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Sunday, July 15, 2007

 
Nothing Better Volume One: No Place Like Home -- I'm somewhat astonished to realize it's been five years since I reviewed Tyler Page's first graphic novel. I still think of him as just getting started, but he's been busy working on his craft: Nothing Better Volume One is substantially better than Stylish Vittles, which was a fine debut in and of itself.

But in that debut volume, Page displayed some arty mannerisms that detracted from his storytelling. I still vividly remember the lengthy sequence that prompted me to write "a journey through the cosmos to arrive at the college after many, many pages is a bit much," but I also remember the pleasure I got from reading the book, which had me noting in the same sentence that "on the whole I found the novel engaging and irresistible."

So how has Page improved? He does still cover much of the same ground -- the tenuous connections formed in new relationships, grappling with young adulthood, and questions about the existence of God -- but his storytelling is far more direct. In Nothing Better, Page creates a variety of characters with a variety of beliefs and personalities, and at no time does he seem to favour one over the other. Jane and Katt are as different as two young women can be, but both of them are likable and appealing -- sexy, even -- but they are complex characters who can both delight and infuriate with their actions.

Page's exploration of early college life is flawlessly convincing, too. A moment when a character returns home and is shocked to learn her parents expect her to follow her high school curfew feels expertly observed, as do many other moments.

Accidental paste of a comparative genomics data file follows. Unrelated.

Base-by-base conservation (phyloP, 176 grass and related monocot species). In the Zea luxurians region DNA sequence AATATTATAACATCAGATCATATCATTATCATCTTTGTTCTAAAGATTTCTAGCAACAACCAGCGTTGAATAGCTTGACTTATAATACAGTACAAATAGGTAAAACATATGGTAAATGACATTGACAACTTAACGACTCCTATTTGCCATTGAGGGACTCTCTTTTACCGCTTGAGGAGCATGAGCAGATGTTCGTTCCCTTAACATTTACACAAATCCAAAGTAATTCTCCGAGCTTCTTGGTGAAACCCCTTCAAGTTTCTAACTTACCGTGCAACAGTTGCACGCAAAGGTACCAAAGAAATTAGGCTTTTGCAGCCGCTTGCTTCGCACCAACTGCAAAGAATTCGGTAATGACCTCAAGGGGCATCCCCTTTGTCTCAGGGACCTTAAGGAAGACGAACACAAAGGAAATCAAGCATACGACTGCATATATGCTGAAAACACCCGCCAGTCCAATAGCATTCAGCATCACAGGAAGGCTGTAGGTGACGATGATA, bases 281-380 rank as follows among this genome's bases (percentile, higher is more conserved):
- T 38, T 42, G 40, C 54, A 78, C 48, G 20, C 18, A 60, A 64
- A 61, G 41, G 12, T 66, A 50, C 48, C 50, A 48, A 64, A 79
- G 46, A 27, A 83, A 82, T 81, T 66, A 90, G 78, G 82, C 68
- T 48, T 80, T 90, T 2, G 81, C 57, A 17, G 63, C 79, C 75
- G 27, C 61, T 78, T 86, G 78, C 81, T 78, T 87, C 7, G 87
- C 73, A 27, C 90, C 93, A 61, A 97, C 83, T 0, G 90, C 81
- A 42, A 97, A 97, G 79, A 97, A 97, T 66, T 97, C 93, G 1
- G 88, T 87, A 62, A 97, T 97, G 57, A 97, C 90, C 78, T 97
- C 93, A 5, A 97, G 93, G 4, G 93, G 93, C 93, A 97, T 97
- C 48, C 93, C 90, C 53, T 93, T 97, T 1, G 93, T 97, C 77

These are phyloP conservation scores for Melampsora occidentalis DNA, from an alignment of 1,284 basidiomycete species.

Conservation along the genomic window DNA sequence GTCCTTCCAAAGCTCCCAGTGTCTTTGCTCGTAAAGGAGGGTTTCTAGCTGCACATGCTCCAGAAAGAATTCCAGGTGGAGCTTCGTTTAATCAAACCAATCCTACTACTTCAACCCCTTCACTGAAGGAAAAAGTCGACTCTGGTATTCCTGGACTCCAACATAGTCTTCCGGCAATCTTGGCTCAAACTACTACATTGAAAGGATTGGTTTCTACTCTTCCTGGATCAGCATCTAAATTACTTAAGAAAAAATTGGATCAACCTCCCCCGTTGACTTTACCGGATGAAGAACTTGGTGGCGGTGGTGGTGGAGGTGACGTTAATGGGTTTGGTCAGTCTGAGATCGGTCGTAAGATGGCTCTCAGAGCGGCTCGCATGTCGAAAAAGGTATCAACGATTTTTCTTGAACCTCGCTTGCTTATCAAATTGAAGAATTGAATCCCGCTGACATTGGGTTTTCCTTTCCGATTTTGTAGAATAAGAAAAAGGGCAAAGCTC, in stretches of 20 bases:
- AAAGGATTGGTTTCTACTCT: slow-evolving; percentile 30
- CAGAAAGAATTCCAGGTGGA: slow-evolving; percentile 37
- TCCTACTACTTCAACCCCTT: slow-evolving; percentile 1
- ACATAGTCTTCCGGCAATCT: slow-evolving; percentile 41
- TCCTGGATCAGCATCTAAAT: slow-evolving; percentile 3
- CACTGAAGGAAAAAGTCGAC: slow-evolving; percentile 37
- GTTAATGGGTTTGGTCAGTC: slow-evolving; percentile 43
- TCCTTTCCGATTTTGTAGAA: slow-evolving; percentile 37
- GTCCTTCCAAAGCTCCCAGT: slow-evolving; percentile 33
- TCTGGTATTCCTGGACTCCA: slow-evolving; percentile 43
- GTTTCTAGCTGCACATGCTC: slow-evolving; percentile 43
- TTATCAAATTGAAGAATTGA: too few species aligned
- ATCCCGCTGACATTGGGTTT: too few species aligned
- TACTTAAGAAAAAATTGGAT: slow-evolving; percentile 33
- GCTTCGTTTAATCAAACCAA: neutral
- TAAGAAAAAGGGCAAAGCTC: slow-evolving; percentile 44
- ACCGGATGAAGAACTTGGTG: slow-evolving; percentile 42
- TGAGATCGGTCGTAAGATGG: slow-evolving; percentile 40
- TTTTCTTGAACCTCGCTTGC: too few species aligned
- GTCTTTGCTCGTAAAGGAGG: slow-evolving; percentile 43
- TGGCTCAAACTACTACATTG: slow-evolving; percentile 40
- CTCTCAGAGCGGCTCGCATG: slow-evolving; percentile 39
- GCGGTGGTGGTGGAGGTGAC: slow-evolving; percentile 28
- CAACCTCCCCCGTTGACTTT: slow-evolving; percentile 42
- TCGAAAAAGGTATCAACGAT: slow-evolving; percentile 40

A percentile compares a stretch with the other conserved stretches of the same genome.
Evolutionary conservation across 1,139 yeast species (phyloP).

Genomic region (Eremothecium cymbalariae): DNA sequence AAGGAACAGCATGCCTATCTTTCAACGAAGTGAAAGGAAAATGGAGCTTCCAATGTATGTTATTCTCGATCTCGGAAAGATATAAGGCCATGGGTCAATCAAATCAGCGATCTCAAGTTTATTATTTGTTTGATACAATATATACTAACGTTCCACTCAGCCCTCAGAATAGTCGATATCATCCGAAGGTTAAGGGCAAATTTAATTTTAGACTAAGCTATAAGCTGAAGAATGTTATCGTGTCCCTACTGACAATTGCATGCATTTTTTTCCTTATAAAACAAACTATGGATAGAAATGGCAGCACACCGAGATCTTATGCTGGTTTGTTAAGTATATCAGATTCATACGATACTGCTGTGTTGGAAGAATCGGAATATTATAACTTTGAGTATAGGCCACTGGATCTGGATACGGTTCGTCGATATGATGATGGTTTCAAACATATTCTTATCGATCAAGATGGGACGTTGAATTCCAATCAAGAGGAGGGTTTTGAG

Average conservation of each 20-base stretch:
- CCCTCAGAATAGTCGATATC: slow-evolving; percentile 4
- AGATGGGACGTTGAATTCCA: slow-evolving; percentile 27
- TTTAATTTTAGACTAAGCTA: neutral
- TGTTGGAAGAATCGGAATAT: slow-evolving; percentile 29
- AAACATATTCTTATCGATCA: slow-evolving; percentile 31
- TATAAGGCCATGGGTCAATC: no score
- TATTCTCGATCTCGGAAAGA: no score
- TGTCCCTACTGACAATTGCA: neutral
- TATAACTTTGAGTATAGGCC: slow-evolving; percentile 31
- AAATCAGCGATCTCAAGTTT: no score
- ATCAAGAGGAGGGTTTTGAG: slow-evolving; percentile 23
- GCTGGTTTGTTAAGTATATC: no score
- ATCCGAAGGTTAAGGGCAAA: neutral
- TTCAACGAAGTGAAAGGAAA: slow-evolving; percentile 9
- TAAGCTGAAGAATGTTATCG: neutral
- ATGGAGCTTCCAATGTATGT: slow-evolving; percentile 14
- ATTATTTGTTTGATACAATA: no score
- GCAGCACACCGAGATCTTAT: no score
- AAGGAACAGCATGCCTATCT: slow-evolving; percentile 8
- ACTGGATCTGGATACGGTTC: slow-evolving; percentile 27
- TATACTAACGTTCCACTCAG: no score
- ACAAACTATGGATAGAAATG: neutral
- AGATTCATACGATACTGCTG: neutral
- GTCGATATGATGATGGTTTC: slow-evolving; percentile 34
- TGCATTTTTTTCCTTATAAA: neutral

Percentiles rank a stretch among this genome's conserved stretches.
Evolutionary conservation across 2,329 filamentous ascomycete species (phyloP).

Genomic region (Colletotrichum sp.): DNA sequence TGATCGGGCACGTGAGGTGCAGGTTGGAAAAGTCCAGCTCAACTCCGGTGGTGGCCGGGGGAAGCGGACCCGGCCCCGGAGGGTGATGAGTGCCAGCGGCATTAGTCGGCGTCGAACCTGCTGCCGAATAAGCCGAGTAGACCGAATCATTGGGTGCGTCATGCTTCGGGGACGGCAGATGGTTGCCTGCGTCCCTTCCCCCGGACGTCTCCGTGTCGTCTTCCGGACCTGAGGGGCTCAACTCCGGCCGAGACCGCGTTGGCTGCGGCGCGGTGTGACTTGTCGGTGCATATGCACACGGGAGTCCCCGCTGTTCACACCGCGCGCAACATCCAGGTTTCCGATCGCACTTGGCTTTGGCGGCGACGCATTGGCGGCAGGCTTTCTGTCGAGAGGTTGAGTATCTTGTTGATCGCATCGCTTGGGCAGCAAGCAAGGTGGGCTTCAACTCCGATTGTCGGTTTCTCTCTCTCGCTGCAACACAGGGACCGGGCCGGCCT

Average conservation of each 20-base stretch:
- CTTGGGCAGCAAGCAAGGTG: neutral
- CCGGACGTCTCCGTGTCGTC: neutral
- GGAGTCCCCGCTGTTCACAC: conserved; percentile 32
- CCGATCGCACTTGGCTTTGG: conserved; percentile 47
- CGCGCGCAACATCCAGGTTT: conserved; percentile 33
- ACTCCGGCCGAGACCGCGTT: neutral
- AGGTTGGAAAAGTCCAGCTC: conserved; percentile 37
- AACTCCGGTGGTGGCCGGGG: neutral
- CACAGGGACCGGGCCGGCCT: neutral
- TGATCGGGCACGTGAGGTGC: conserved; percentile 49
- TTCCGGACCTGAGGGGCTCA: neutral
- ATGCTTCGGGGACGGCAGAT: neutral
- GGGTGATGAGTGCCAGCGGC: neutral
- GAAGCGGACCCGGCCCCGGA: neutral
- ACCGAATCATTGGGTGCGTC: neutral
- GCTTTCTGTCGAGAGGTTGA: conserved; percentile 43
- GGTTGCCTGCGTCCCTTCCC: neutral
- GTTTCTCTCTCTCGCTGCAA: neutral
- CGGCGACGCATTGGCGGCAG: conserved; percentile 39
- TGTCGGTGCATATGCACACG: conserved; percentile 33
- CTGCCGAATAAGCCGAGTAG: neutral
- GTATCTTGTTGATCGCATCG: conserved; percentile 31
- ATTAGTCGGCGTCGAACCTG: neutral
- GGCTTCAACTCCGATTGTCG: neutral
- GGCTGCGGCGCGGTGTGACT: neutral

I am not a religious person, and I wondered when the book's intentions came into focus if it was going to turn me off. But Page plays completely fair with both his characters and their beliefs. One character, known as "Jesus Gene" to Katt, Jane's atheist roommate, seems creepily insistent on dogma over intelligent inquiry, but it's not like there are not people like that in real life. And other characters who do believe in one religious philosophy or another don't do so to the exclusion of every other element of their lives, just like most religious people. These aren't extremists, they're just people. They believe what they believe, and some of them ask questions, and all of them are growing up and finding their own way. Page's depiction of their journey is fun and compelling to read, and his characters are impossible not to root for. This first volume does not conclude their story, but it does have a very nice final sequence that leaves the reader both satisfied, and ready for more.

In fact, you can read more -- the three chapters that follow the events of Volume One, as well as all of Volume One -- are available for reading at Tyler Page's website.

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